Ontario long-term care residents describe devastating impact of isolation during COVID-19 pandemic

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TORONTO — Residents of Ontario long-term care homes described the devastating impact of the prolonged isolation brought on by the second wave of the COVID-19 pandemic as they testified before an independent commission earlier this month.

A group of residents spoke to the Long-Term Care COVID-19 Commission through video conference on Jan. 13, laying out the intense loneliness and deteriorating mental health experienced by them and their peers.

Some characterized the conditions, which they said have kept them with minimal human contact for weeks or months at a time, as “inhumane.”

READ MORE: Isolation taking a toll on mental health of Sask. seniors, some experts say

One resident identified as Maria S. said the home she lives in had no COVID-19 cases until November, but then the virus “spread like wildfire.”

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The facility is separated into eight sections, each housing 25 people, and two of those sections had no cases at all, she said. Still, the entire facility was closed off and everyone had to isolate for at least eight weeks, she said.

“You weren’t able to talk to anybody, to see anyone… Through Christmas and New Year’s, we sat in our rooms,” with only one essential worker allowed, she told the commission.

“It is inhumane to leave people in their rooms without any contact with anyone for that long a period of time,” she said. “So it has been a long haul of loneliness and no interaction except with your staff, and again, that is limited interaction.”

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Another resident, identified as Ann D., said she feels like she is “in jail,” and has noticed a change in her fellow residents as well.

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“You can see the life is just draining out of their faces,” she said.

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“Every day it is getting worse and worse… and they are just not the same person they were two weeks ago, and they are not the same as they were two months ago.”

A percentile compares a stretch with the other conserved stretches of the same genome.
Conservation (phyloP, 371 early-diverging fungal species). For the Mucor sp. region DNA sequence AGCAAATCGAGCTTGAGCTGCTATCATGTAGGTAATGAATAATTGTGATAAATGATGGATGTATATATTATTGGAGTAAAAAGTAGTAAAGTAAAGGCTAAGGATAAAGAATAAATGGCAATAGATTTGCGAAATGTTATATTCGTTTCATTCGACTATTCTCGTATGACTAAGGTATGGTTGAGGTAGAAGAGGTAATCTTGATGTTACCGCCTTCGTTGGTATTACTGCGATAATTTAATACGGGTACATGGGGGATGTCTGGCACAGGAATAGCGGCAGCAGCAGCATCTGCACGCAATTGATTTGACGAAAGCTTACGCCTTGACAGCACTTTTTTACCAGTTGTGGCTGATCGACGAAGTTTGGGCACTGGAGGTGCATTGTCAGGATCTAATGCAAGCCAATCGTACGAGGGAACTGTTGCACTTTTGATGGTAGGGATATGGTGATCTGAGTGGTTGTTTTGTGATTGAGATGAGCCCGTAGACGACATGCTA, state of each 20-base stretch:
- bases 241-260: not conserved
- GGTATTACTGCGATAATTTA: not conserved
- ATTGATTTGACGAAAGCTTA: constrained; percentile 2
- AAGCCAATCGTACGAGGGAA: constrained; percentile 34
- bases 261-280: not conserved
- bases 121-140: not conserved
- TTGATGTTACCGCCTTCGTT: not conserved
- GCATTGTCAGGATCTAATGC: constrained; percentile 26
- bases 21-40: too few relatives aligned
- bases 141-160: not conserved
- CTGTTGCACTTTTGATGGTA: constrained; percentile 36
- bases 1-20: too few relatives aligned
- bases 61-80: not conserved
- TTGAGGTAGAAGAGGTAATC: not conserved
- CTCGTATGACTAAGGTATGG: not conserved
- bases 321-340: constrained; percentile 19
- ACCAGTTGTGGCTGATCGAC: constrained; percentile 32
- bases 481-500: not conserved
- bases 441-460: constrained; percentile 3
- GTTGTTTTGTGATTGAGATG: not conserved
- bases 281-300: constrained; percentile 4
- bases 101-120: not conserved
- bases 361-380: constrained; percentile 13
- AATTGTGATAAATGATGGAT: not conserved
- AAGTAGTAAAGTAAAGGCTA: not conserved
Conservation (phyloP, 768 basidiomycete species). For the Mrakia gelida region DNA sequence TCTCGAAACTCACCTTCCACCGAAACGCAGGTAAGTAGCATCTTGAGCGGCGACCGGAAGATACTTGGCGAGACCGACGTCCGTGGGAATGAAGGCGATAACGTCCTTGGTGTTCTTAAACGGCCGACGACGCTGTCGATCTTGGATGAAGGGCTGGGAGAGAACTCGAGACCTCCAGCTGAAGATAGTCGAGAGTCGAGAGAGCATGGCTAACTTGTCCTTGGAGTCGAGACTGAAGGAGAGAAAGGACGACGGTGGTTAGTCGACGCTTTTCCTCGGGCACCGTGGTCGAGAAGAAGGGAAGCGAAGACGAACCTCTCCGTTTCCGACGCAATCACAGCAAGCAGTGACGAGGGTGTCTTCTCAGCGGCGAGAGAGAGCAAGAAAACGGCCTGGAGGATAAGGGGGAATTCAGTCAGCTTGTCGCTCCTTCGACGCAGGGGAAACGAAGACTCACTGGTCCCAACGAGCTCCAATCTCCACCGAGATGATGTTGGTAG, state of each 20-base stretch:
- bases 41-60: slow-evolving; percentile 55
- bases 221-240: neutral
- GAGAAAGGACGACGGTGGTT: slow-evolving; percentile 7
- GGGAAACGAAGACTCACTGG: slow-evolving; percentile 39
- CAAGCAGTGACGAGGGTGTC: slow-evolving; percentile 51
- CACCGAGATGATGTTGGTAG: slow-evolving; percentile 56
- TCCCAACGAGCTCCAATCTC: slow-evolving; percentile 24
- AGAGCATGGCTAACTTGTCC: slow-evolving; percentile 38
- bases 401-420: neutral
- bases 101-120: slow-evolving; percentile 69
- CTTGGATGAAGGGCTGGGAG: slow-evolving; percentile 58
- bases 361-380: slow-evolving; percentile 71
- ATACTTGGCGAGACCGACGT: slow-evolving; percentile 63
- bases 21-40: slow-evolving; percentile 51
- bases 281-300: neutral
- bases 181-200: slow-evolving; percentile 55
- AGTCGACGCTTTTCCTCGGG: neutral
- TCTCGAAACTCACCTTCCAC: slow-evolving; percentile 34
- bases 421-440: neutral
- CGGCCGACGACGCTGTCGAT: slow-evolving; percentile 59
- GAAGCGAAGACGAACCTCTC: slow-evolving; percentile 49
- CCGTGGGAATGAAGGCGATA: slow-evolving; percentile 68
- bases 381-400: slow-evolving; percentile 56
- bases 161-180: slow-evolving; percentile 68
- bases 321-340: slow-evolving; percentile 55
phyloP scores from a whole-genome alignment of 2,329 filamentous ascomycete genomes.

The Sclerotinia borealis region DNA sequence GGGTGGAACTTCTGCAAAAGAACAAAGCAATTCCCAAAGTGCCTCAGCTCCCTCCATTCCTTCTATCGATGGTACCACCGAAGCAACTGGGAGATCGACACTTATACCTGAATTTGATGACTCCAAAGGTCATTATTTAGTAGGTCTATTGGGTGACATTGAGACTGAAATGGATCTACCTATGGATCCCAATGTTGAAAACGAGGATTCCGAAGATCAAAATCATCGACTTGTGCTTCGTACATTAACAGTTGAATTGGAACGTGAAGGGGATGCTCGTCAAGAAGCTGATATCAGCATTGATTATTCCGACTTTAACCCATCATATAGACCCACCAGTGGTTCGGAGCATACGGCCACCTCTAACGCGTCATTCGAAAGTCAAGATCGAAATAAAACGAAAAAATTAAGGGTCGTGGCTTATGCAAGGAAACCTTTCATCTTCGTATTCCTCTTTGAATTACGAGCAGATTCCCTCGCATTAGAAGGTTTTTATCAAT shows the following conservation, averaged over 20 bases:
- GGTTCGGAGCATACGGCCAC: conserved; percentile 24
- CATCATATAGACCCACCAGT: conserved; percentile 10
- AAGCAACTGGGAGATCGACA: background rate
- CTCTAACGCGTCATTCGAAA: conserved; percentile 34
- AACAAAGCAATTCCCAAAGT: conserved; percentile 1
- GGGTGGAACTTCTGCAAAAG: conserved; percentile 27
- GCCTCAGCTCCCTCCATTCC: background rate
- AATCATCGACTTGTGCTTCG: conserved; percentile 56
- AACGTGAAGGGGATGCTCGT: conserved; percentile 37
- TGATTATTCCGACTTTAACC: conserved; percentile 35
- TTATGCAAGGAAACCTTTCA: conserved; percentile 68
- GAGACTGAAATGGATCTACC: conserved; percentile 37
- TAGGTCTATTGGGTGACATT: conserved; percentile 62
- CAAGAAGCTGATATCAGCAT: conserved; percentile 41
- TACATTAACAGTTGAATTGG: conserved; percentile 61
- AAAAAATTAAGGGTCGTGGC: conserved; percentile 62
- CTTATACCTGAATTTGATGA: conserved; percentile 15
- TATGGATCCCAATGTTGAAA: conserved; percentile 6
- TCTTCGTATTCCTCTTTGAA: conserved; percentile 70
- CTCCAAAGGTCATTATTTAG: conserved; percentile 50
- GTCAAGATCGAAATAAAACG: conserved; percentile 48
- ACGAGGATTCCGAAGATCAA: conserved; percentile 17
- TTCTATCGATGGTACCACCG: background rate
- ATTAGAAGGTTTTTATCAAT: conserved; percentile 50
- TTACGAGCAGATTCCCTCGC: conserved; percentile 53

Others described the cumulative harm of the pandemic over the last year, comparing themselves to animals locked up in cages.

A resident identified as Robert K. said he lost 20 pounds after the “mental and physical isolation” robbed him of his appetite.

Unable to see his wife due to “draconian” rules, and no longer able to read or write due to an eye condition, Robert said he is “very limited in recreational activities,” particularly when volunteers aren’t allowed in homes.

“I feel like my brain is in a straight jacket,” he said. “I feel like I want to break out, and I don’t know how.”

Their testimony came after another group of residents appeared before the commission in the fall, urging the government to address the issue of isolation before the second wave of the pandemic took hold.

The COVID-19 pandemic has carved a deadly path through Ontario’s long-term care system, killing more than 3,250 residents and 10 staff members since the start of the global health crisis.

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The commission, led by Superior Court Associate Chief Justice Frank Marrocco, was convened to investigate how the virus spread in the system, and issue recommendations aimed at preventing similar outcomes in the future.

It has heard that shortages in staff and personal protective equipment, as well as other factors, contributed to the outbreaks.

Currently, 251 of the province’s 626 long-term care homes are reporting an outbreak of COVID-19.

Last year, the province loosened visitation rules a few months into the pandemic, but the commission has heard many homes continued with a lockdown.

Additional restrictions were later imposed on homes in hot spot regions, limiting visitors to staff, essential visitors and caregivers.

A directive issued earlier this month states that long-term care homes in regions designated as green or yellow under the province’s pandemic management plan can allow caregivers and support workers who have had a negative PCR COVID-19 test in the past two weeks and attest to not testing positive later, or who have a negative antigen test the day of their visit.

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Homes in those regions can also admit visitors provided they meet the same criteria.

Caregivers can visit facilities in regions deemed orange, red or grey zones if they have had a negative PCR test in the previous week, or a negative antigen test that day. But no visitors are otherwise allowed in homes in those regions.

The province has rolled out vaccinations in long-term care homes, vowing to administer a first dose in all facilities by mid-February.

The commission’s hearings aren’t open to the public but transcripts are posted online, typically in the days that follow.

It is expected to submit its final report to the provincial government on April 30.

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